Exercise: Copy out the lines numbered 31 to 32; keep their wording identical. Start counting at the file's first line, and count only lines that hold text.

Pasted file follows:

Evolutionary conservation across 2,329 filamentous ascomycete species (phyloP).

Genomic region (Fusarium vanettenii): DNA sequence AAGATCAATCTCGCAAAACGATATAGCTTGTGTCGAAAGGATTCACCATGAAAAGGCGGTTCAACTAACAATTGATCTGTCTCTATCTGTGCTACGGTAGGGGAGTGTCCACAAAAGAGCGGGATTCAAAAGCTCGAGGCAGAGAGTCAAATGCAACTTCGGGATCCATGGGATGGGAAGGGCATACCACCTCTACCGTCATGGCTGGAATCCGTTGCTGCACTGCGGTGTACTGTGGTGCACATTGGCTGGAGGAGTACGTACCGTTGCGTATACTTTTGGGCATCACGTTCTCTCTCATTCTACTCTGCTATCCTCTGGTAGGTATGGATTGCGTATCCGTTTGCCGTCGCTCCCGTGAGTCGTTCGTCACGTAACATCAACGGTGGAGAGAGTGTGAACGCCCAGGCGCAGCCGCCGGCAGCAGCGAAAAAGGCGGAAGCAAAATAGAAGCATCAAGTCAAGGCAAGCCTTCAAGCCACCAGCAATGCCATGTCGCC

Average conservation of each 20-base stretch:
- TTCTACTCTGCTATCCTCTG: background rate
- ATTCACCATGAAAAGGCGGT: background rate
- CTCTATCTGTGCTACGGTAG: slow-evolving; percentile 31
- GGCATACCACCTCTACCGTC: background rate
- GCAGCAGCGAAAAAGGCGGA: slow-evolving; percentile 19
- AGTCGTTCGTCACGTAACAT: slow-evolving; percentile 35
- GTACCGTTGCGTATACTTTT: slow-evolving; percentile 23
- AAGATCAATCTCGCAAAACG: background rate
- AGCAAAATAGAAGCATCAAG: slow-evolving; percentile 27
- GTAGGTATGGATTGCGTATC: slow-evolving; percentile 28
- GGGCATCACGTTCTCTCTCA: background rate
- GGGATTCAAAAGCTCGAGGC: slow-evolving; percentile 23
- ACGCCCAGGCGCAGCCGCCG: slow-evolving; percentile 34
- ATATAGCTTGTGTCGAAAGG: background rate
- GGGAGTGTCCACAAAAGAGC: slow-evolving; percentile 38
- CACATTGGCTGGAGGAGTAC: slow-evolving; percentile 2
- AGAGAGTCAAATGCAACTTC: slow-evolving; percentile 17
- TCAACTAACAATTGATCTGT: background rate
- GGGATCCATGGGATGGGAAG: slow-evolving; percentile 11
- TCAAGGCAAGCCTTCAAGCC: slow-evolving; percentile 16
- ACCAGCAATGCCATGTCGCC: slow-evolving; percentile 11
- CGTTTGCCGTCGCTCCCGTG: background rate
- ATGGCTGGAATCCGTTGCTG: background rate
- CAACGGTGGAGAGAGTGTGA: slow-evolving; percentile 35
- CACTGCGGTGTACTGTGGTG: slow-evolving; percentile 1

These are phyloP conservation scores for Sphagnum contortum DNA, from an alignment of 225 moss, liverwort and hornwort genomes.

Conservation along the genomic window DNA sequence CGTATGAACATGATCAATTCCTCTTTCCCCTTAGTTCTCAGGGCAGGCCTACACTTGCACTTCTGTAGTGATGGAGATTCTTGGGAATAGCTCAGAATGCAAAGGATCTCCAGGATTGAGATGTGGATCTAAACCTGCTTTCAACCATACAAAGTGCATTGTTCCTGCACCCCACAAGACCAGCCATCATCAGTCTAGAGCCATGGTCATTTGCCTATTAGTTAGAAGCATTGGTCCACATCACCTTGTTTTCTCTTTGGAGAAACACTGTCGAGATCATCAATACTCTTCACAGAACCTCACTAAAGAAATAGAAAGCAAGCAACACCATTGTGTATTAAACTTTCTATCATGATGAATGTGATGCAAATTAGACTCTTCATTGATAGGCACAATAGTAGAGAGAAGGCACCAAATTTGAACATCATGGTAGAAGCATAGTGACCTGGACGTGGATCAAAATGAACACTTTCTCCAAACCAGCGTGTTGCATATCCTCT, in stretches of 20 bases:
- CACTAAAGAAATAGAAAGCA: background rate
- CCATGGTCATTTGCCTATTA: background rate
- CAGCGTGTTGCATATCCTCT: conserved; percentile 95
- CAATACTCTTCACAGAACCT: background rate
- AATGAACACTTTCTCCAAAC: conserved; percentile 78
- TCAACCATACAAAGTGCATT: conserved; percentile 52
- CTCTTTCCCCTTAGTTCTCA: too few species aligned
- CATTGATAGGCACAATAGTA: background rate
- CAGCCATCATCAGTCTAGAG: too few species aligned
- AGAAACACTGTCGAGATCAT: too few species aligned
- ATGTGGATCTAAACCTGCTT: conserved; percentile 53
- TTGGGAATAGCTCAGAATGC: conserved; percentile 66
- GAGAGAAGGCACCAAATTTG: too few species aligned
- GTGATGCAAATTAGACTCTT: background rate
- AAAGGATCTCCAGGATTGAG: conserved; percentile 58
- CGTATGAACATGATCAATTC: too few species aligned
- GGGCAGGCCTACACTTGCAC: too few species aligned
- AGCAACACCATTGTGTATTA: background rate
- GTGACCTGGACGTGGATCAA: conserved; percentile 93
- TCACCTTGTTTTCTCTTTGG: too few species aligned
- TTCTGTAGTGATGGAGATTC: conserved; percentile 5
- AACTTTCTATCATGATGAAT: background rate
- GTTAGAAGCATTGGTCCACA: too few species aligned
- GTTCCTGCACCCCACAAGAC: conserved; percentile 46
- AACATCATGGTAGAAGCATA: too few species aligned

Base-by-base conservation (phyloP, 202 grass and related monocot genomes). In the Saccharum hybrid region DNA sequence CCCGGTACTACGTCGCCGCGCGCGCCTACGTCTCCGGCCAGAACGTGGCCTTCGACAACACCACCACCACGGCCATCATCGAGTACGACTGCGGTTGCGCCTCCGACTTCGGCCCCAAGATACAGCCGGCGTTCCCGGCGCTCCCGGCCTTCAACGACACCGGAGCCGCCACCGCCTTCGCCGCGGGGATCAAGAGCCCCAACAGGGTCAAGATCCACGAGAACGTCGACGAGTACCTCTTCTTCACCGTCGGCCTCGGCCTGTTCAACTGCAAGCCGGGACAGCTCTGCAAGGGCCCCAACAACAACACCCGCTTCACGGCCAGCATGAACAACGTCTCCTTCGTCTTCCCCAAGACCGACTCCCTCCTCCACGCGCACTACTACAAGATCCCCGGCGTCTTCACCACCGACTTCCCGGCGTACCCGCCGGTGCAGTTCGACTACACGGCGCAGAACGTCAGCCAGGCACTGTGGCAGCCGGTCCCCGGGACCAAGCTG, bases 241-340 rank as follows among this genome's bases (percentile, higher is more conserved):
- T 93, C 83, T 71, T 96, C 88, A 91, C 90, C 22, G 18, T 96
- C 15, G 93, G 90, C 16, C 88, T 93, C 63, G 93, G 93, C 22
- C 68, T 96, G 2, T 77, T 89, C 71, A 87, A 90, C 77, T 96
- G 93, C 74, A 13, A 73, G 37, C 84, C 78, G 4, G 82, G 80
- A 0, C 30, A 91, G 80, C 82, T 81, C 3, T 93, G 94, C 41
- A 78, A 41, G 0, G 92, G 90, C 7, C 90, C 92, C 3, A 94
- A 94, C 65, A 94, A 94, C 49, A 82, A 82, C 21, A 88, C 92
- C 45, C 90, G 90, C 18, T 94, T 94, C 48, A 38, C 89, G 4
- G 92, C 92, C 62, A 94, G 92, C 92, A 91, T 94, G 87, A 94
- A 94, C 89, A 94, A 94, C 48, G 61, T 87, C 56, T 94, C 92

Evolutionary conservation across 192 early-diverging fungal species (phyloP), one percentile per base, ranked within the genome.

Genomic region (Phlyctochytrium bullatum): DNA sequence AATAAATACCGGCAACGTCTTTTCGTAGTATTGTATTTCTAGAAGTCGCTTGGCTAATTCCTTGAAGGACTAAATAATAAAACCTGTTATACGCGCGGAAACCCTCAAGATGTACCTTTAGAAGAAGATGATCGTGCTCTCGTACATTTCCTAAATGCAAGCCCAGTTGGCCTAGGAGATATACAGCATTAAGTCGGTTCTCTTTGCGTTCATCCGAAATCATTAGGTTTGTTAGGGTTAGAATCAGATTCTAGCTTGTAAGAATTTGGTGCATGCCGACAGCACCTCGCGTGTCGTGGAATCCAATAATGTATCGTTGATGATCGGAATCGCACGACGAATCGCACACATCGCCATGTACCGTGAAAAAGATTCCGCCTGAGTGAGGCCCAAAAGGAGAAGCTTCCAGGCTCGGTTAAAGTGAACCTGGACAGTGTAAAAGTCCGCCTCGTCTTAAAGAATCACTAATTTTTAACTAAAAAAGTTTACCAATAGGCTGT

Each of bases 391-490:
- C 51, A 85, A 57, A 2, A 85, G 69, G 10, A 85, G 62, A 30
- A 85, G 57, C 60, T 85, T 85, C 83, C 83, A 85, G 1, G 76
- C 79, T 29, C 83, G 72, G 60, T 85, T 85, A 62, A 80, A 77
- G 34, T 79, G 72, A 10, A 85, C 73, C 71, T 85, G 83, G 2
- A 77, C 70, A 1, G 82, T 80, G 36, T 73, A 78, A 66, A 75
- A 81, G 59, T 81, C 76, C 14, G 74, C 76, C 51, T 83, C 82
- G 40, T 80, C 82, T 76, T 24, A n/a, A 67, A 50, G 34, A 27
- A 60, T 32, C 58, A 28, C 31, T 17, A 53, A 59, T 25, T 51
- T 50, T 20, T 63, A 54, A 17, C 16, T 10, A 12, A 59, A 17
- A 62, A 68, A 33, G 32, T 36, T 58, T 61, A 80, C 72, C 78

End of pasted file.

- CACTAAAGAAATAGAAAGCA: background rate
- CCATGGTCATTTGCCTATTA: background rate